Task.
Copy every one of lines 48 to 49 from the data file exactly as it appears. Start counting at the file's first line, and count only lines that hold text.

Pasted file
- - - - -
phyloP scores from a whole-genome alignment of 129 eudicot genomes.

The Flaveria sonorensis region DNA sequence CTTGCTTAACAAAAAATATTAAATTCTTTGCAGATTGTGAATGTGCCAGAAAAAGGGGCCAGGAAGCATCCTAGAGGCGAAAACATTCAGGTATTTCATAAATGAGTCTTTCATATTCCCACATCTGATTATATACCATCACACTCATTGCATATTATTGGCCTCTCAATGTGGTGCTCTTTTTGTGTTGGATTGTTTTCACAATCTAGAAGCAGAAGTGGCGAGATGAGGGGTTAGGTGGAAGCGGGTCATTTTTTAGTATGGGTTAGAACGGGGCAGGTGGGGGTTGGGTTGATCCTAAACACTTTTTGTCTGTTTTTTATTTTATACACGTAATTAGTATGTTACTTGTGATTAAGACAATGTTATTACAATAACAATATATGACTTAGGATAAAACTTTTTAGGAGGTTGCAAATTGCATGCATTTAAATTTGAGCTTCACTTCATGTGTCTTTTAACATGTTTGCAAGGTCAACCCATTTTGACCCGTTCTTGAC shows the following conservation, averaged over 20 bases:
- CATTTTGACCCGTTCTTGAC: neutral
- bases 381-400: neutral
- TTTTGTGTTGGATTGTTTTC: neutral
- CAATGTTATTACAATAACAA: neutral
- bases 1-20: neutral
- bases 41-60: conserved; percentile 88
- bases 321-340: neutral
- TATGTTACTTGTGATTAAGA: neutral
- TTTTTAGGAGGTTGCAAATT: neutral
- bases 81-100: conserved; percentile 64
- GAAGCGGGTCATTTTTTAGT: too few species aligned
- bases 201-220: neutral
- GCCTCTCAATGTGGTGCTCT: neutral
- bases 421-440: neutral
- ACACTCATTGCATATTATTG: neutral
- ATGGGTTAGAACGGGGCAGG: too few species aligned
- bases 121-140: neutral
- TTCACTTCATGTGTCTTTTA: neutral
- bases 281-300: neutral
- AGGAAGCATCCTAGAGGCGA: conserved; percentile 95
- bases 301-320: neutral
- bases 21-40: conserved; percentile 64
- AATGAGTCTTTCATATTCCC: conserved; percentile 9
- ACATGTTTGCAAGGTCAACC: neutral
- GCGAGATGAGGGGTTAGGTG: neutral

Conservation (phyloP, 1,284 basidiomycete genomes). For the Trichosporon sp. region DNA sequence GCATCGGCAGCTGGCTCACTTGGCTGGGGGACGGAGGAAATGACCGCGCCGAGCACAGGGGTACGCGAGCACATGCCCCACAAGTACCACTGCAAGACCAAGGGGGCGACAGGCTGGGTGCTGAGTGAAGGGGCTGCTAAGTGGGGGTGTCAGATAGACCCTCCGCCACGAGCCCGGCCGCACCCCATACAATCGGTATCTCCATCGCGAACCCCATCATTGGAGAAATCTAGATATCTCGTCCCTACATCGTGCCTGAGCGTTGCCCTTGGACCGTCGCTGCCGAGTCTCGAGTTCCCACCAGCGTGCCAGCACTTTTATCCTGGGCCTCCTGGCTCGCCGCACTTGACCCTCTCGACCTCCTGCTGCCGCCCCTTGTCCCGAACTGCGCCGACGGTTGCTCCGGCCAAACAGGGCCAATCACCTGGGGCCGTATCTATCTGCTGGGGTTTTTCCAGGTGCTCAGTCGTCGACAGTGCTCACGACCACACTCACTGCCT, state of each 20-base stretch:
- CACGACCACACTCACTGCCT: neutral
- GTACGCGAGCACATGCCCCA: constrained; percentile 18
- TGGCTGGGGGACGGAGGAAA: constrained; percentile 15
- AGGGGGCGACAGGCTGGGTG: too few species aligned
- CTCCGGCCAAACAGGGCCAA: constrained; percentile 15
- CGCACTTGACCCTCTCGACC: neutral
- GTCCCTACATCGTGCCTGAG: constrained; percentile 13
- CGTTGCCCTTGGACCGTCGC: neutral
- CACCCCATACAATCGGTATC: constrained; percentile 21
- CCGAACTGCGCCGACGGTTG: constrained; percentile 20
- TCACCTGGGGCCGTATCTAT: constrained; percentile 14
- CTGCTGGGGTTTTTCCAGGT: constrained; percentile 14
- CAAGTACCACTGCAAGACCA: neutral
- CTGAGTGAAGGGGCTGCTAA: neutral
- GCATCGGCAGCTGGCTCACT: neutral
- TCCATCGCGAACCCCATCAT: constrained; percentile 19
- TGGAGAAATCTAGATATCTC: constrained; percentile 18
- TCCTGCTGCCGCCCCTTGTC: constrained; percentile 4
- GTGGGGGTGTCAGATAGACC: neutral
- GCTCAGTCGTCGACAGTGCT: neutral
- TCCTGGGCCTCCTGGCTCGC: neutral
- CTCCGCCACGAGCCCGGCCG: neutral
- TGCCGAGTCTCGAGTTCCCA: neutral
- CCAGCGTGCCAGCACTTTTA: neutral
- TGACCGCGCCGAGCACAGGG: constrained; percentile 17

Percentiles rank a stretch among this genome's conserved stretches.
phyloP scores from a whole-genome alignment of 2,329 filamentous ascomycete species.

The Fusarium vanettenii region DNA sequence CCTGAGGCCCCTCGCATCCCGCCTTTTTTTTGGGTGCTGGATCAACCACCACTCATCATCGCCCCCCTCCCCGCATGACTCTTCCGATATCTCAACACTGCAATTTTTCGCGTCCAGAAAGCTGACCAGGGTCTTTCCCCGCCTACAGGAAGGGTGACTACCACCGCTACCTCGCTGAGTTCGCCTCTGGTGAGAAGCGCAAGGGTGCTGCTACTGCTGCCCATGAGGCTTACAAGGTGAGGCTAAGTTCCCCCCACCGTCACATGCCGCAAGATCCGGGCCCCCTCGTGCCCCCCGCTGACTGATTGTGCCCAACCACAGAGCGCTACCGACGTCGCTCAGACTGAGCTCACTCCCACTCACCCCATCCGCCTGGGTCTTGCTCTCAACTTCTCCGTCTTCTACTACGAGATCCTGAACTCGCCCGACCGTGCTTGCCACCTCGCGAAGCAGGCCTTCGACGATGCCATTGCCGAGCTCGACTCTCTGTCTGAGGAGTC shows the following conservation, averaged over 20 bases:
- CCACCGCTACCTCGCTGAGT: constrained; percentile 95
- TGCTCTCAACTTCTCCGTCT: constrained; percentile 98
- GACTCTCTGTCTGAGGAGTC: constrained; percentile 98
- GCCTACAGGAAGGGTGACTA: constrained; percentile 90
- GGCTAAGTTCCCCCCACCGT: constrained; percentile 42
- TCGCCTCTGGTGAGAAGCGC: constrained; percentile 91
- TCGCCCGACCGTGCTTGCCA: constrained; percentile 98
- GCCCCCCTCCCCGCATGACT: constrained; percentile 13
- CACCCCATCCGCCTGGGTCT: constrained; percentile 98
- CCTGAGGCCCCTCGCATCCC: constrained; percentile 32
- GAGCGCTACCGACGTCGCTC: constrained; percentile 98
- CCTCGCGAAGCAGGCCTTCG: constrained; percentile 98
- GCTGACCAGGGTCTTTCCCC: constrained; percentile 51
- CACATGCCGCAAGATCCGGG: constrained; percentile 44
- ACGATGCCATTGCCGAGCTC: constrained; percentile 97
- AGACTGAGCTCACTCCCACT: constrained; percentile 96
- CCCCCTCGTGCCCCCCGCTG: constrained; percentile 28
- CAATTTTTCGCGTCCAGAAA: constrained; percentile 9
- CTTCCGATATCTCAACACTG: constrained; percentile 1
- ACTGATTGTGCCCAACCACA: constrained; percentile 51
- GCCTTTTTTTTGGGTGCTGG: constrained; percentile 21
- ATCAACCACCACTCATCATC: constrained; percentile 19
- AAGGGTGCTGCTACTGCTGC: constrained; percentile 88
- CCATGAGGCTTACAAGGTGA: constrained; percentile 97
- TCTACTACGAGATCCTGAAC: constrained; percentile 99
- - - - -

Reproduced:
- GCTCAGTCGTCGACAGTGCT: neutral
- TCCTGGGCCTCCTGGCTCGC: neutral